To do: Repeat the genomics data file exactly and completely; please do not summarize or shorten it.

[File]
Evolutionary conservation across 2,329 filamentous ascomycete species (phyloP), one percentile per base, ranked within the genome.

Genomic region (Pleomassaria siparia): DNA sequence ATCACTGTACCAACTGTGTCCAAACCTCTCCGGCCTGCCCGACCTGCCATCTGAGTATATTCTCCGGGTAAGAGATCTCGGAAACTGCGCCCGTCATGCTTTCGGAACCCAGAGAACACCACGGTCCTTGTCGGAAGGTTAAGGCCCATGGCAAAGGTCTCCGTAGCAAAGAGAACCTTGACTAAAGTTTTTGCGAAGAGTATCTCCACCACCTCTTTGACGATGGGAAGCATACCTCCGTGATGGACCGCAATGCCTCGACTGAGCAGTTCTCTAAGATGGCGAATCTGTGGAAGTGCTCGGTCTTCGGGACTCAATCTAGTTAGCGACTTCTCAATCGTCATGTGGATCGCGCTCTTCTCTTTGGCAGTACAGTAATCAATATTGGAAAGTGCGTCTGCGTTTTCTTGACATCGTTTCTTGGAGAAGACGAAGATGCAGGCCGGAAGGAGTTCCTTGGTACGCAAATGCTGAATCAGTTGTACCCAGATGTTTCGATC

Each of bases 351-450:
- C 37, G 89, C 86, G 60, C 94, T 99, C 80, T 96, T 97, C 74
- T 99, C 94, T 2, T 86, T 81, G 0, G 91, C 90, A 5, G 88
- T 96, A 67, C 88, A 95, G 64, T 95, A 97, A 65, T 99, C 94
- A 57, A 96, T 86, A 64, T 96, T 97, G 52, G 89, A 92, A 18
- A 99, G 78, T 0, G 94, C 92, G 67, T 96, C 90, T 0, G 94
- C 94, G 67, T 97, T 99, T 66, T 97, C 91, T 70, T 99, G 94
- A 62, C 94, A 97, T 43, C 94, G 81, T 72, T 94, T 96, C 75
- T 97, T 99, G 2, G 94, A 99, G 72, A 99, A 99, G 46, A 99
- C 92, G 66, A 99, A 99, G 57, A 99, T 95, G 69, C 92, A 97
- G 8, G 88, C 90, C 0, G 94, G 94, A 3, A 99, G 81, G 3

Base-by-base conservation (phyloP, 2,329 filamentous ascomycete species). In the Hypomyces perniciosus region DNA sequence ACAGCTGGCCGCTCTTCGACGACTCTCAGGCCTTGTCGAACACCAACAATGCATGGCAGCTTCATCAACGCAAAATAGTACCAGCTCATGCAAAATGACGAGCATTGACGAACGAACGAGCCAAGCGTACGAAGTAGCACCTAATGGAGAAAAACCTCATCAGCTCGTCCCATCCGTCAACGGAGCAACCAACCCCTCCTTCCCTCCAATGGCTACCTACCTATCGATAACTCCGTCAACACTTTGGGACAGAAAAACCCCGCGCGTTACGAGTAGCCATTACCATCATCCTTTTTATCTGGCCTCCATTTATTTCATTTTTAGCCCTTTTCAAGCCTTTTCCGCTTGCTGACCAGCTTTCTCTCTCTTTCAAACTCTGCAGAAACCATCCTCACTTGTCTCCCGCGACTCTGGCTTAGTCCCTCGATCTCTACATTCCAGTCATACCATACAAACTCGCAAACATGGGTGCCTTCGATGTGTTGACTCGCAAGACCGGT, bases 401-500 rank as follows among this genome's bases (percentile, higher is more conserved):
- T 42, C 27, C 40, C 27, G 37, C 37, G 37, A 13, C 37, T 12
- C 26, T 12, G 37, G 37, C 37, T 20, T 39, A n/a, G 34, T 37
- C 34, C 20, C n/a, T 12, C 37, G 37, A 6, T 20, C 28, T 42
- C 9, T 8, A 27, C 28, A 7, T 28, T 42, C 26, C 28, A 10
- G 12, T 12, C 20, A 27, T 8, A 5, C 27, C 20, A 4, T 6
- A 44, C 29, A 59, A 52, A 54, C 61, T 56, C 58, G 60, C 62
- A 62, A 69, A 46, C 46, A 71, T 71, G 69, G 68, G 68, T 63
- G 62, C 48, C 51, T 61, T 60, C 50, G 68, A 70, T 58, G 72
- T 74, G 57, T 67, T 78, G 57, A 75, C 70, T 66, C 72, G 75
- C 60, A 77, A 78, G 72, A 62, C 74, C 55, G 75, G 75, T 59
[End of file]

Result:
Evolutionary conservation across 2,329 filamentous ascomycete species (phyloP), one percentile per base, ranked within the genome.

Genomic region (Pleomassaria siparia): DNA sequence ATCACTGTACCAACTGTGTCCAAACCTCTCCGGCCTGCCCGACCTGCCATCTGAGTATATTCTCCGGGTAAGAGATCTCGGAAACTGCGCCCGTCATGCTTTCGGAACCCAGAGAACACCACGGTCCTTGTCGGAAGGTTAAGGCCCATGGCAAAGGTCTCCGTAGCAAAGAGAACCTTGACTAAAGTTTTTGCGAAGAGTATCTCCACCACCTCTTTGACGATGGGAAGCATACCTCCGTGATGGACCGCAATGCCTCGACTGAGCAGTTCTCTAAGATGGCGAATCTGTGGAAGTGCTCGGTCTTCGGGACTCAATCTAGTTAGCGACTTCTCAATCGTCATGTGGATCGCGCTCTTCTCTTTGGCAGTACAGTAATCAATATTGGAAAGTGCGTCTGCGTTTTCTTGACATCGTTTCTTGGAGAAGACGAAGATGCAGGCCGGAAGGAGTTCCTTGGTACGCAAATGCTGAATCAGTTGTACCCAGATGTTTCGATC

Each of bases 351-450:
- C 37, G 89, C 86, G 60, C 94, T 99, C 80, T 96, T 97, C 74
- T 99, C 94, T 2, T 86, T 81, G 0, G 91, C 90, A 5, G 88
- T 96, A 67, C 88, A 95, G 64, T 95, A 97, A 65, T 99, C 94
- A 57, A 96, T 86, A 64, T 96, T 97, G 52, G 89, A 92, A 18
- A 99, G 78, T 0, G 94, C 92, G 67, T 96, C 90, T 0, G 94
- C 94, G 67, T 97, T 99, T 66, T 97, C 91, T 70, T 99, G 94
- A 62, C 94, A 97, T 43, C 94, G 81, T 72, T 94, T 96, C 75
- T 97, T 99, G 2, G 94, A 99, G 72, A 99, A 99, G 46, A 99
- C 92, G 66, A 99, A 99, G 57, A 99, T 95, G 69, C 92, A 97
- G 8, G 88, C 90, C 0, G 94, G 94, A 3, A 99, G 81, G 3

Base-by-base conservation (phyloP, 2,329 filamentous ascomycete species). In the Hypomyces perniciosus region DNA sequence ACAGCTGGCCGCTCTTCGACGACTCTCAGGCCTTGTCGAACACCAACAATGCATGGCAGCTTCATCAACGCAAAATAGTACCAGCTCATGCAAAATGACGAGCATTGACGAACGAACGAGCCAAGCGTACGAAGTAGCACCTAATGGAGAAAAACCTCATCAGCTCGTCCCATCCGTCAACGGAGCAACCAACCCCTCCTTCCCTCCAATGGCTACCTACCTATCGATAACTCCGTCAACACTTTGGGACAGAAAAACCCCGCGCGTTACGAGTAGCCATTACCATCATCCTTTTTATCTGGCCTCCATTTATTTCATTTTTAGCCCTTTTCAAGCCTTTTCCGCTTGCTGACCAGCTTTCTCTCTCTTTCAAACTCTGCAGAAACCATCCTCACTTGTCTCCCGCGACTCTGGCTTAGTCCCTCGATCTCTACATTCCAGTCATACCATACAAACTCGCAAACATGGGTGCCTTCGATGTGTTGACTCGCAAGACCGGT, bases 401-500 rank as follows among this genome's bases (percentile, higher is more conserved):
- T 42, C 27, C 40, C 27, G 37, C 37, G 37, A 13, C 37, T 12
- C 26, T 12, G 37, G 37, C 37, T 20, T 39, A n/a, G 34, T 37
- C 34, C 20, C n/a, T 12, C 37, G 37, A 6, T 20, C 28, T 42
- C 9, T 8, A 27, C 28, A 7, T 28, T 42, C 26, C 28, A 10
- G 12, T 12, C 20, A 27, T 8, A 5, C 27, C 20, A 4, T 6
- A 44, C 29, A 59, A 52, A 54, C 61, T 56, C 58, G 60, C 62
- A 62, A 69, A 46, C 46, A 71, T 71, G 69, G 68, G 68, T 63
- G 62, C 48, C 51, T 61, T 60, C 50, G 68, A 70, T 58, G 72
- T 74, G 57, T 67, T 78, G 57, A 75, C 70, T 66, C 72, G 75
- C 60, A 77, A 78, G 72, A 62, C 74, C 55, G 75, G 75, T 59